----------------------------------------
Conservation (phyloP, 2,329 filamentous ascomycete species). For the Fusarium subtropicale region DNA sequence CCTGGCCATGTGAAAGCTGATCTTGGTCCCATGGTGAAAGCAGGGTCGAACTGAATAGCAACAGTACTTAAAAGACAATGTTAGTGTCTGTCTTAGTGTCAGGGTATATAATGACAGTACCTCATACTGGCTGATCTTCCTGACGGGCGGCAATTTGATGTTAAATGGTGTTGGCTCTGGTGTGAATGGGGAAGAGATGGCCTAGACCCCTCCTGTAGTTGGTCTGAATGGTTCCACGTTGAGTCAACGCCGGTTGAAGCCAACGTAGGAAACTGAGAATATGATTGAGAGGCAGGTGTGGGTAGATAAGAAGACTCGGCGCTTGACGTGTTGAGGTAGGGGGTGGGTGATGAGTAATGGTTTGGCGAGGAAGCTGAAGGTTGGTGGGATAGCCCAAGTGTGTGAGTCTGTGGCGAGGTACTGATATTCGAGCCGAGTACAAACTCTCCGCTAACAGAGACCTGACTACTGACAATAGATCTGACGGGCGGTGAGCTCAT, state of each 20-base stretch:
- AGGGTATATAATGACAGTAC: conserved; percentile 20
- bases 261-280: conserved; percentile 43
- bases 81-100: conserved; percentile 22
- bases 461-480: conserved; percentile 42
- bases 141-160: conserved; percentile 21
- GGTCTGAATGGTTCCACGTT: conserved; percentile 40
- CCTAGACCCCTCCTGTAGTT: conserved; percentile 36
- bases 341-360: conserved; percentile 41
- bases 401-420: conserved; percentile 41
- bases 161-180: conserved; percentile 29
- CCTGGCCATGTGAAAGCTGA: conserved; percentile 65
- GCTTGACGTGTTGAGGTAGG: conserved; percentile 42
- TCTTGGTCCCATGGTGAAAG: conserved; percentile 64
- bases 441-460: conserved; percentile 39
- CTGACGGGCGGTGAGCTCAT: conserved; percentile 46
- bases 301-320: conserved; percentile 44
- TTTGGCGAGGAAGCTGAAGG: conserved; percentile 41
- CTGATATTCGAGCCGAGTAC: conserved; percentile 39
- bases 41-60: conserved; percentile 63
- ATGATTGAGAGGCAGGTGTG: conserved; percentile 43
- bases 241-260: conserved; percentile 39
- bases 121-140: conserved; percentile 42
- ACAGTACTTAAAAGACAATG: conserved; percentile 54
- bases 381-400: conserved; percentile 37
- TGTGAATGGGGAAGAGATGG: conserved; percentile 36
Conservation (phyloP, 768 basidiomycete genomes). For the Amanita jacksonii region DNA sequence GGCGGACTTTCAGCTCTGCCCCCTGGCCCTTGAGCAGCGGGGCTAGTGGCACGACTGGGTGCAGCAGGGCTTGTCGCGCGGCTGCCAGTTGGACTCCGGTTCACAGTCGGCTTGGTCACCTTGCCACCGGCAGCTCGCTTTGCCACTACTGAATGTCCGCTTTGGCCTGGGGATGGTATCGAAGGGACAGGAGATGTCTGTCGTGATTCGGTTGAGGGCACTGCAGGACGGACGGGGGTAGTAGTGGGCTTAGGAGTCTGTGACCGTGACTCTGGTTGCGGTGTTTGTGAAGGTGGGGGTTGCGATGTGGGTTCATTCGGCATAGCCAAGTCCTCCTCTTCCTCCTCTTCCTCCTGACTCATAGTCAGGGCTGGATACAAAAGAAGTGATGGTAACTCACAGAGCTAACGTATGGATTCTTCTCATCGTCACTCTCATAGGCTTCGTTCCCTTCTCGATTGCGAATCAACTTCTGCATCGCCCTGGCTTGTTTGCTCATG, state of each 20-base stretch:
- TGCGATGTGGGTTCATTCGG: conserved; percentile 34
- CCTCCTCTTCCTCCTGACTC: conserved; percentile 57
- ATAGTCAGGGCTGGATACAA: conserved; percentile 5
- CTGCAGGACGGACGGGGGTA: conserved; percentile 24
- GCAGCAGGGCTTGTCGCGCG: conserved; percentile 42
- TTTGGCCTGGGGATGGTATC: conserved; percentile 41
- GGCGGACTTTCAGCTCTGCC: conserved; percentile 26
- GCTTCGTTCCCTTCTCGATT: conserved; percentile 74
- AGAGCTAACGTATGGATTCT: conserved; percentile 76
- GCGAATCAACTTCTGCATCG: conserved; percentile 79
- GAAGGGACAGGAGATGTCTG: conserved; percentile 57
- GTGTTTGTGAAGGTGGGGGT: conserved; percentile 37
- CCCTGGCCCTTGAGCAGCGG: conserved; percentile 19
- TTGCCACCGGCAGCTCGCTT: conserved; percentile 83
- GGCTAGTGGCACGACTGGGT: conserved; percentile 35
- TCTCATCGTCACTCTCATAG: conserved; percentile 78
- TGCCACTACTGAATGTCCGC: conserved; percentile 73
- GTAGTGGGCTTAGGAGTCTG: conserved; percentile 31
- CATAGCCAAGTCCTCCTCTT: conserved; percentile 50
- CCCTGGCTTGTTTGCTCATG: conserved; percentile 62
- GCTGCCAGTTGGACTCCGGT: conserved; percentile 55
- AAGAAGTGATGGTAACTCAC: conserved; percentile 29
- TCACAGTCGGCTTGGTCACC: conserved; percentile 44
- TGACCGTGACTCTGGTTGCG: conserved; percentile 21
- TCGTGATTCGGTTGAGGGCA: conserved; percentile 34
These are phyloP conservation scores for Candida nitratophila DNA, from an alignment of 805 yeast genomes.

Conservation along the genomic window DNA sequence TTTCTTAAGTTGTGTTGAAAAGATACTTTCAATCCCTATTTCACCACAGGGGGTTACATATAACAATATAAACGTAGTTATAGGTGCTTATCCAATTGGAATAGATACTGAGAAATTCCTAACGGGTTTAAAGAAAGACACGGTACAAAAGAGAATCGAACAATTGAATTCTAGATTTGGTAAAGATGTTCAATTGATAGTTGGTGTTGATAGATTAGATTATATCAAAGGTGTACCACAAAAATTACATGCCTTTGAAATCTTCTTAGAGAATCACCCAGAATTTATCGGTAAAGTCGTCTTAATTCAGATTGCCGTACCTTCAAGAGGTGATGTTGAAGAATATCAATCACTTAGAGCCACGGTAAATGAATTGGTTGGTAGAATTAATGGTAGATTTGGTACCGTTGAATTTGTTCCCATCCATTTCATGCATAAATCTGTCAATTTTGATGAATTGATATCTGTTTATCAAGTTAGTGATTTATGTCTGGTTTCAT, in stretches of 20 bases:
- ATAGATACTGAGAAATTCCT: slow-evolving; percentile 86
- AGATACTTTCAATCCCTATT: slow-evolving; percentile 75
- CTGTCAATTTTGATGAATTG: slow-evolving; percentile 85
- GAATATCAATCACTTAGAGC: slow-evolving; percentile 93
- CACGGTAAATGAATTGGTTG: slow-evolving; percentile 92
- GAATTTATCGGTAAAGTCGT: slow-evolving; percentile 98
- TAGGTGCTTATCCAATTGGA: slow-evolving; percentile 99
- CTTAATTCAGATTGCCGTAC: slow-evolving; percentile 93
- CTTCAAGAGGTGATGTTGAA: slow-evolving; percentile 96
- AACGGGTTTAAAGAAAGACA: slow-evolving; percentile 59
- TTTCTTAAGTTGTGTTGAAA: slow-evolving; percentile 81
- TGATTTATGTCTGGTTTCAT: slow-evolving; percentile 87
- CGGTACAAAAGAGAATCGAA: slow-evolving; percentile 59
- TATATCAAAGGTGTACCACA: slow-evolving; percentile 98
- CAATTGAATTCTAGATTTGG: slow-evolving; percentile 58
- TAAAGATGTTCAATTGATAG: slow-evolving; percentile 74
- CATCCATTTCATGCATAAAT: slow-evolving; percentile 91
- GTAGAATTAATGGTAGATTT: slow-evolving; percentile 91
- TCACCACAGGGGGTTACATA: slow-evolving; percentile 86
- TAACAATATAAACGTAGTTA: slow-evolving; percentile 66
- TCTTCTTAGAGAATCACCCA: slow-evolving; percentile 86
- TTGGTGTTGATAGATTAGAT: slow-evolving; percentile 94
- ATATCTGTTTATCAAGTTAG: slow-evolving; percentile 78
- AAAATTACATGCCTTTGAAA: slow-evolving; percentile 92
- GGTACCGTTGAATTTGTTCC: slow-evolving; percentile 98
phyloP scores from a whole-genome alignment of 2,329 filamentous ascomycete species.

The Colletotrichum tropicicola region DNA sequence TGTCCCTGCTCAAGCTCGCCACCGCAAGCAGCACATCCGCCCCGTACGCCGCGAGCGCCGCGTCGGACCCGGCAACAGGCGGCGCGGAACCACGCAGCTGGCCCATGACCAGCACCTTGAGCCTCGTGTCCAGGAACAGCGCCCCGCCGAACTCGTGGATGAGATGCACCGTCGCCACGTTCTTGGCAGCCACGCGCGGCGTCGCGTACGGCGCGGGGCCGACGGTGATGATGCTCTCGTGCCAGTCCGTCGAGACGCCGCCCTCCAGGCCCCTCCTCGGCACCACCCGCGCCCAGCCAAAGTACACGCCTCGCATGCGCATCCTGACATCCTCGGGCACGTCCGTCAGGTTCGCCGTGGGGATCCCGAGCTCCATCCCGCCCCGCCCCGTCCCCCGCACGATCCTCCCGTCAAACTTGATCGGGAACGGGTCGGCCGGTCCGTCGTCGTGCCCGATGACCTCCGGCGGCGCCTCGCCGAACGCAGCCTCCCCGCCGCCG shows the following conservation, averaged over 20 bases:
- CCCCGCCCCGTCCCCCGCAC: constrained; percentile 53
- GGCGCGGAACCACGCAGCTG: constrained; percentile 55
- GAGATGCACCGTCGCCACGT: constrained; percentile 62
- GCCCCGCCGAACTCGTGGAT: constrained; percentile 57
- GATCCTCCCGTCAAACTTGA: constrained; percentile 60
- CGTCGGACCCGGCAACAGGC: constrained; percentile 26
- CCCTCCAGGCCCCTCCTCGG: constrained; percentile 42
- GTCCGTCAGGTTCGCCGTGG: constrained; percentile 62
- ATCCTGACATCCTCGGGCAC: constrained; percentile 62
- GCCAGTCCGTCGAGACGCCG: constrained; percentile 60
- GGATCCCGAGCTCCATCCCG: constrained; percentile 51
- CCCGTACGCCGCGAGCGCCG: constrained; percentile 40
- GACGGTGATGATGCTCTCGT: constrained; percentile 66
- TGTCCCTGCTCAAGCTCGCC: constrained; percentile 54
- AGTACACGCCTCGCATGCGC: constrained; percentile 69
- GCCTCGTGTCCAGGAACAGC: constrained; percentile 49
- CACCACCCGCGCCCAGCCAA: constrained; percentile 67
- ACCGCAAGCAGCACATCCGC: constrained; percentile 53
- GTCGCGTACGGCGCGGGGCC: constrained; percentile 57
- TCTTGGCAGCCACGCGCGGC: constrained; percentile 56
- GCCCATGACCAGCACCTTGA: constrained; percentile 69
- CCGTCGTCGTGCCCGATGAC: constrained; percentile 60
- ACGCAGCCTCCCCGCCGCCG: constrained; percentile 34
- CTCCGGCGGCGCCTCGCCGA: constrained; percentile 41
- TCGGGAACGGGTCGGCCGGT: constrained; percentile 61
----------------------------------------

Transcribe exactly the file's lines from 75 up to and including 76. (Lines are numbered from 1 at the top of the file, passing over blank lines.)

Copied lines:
- TCTTCTTAGAGAATCACCCA: slow-evolving; percentile 86
- TTGGTGTTGATAGATTAGAT: slow-evolving; percentile 94